Coming soon.

    Thank you all for the love.
     
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  12. Al Shareef Oudh

    Al Shareef Oudh Resident Artisan

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    sandal incense.jpg

    SANDAL • 'The Complete Aroma' is the most richest, vintage sandalwood you will have the pleasure of experiencing. With notes of dried rose petals and sweet honey buttery sandal it was lovingly ground with care and precision to a fine powder, bathed in 65 year old Mysore Sandalwood oil and then hand rolled one by one into the most amazing incense sticks. [To be released 07/02/19 at 10PM western standard time]

    In the Eastern Attar culture Sandalwood has played an important role in perfumery for generations. The carrier characteristics and the foundation for building a myriad of fragrances, incense, ointments, paan and summer drinks.

    Then there is the famous city of Mysore in India, the Kingdom of Tipu Sultan, the place which became famous not because of the Sultan but the sandalwood factory in the City, the Mysore sandalwood oil company.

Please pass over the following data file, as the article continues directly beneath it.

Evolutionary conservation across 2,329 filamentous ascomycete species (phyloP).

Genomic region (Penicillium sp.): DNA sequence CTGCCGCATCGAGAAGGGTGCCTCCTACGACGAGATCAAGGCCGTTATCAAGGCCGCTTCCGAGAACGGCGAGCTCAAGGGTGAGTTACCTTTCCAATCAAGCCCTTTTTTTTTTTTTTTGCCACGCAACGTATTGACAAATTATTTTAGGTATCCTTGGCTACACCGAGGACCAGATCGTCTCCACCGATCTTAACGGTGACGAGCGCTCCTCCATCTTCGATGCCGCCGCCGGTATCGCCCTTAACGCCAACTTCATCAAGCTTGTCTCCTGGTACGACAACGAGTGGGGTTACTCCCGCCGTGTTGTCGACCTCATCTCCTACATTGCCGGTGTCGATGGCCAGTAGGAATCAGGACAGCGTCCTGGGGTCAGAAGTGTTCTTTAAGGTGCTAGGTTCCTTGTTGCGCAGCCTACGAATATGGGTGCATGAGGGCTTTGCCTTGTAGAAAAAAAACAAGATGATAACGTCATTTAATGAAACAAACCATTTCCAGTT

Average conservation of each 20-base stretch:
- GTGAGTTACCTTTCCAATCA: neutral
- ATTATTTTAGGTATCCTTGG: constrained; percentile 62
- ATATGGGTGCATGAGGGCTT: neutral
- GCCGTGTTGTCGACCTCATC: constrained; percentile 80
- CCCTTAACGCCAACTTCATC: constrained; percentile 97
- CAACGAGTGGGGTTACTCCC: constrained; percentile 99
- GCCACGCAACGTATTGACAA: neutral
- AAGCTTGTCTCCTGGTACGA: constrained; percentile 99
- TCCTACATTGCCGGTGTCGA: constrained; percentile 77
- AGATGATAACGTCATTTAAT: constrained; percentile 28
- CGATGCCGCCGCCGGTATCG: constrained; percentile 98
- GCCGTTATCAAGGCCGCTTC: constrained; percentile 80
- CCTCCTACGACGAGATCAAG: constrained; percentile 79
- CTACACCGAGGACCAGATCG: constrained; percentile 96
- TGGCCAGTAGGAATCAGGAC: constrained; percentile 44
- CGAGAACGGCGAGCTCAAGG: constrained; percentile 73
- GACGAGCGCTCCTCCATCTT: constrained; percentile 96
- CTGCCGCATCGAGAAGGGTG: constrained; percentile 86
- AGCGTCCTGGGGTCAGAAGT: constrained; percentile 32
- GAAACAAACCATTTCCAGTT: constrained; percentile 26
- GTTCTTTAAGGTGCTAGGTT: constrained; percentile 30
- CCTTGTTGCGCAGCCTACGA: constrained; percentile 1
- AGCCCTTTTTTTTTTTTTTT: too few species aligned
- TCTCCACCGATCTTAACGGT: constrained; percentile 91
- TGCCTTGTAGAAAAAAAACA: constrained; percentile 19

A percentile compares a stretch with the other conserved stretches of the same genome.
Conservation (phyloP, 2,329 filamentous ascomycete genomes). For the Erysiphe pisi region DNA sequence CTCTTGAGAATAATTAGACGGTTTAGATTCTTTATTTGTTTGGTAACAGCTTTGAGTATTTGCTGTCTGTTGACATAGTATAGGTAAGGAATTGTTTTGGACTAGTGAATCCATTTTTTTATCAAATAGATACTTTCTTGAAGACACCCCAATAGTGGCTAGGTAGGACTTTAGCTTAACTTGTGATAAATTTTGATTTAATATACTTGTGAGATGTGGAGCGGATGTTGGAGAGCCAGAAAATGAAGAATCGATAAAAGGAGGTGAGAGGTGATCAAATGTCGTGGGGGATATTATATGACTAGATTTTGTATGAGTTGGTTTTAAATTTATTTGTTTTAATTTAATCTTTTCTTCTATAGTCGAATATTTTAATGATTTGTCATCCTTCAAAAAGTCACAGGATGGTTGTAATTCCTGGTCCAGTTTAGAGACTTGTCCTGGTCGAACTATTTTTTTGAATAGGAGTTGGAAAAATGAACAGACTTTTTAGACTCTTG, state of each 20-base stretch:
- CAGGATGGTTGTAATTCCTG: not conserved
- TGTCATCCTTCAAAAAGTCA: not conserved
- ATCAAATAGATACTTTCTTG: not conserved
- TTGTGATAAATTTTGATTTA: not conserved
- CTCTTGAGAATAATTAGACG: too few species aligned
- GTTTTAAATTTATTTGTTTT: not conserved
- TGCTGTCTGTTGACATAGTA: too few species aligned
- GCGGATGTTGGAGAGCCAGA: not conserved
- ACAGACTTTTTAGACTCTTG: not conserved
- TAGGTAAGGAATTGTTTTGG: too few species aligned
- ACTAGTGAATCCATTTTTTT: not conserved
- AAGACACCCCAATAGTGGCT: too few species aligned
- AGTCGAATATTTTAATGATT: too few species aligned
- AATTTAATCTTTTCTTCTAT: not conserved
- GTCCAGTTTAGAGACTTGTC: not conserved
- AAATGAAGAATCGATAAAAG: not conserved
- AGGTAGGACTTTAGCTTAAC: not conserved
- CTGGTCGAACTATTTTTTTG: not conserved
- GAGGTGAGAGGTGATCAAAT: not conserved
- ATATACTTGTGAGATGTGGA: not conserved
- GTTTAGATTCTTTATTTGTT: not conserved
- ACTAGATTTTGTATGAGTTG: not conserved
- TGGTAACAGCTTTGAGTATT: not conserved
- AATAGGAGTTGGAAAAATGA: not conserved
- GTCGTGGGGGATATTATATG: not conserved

Sandalwood has also been a central piece in the Eastern incense culture, as such, it is only honorable and fair to pay tribute to this beautiful wood by crafting our very own Sandalwood sticks. Having had some very old logs of Indian Sandalwood (100+ years plus) I have humbly shouldered this honour and it is amazing.

    Working through the pictures left to right, 100year + old Indian Sandalwood >> cut into disc sizes to make grounding easier. The resin and oil content can be seen clearly in the photos and the smell when cutting them totally divine. >> After cutting and grounding the wood 65year old Fritchze Brothers Mysore oil was added. >> then hand rolled one by one into sticks.
     
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  13. Al Shareef Oudh

    Al Shareef Oudh Resident Artisan

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    OUT NOW
    SANDAL - The Complete Aroma Incense Sticks,

    Click <<HERE>> to get yours.
     
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  14. Al Shareef Oudh

    Al Shareef Oudh Resident Artisan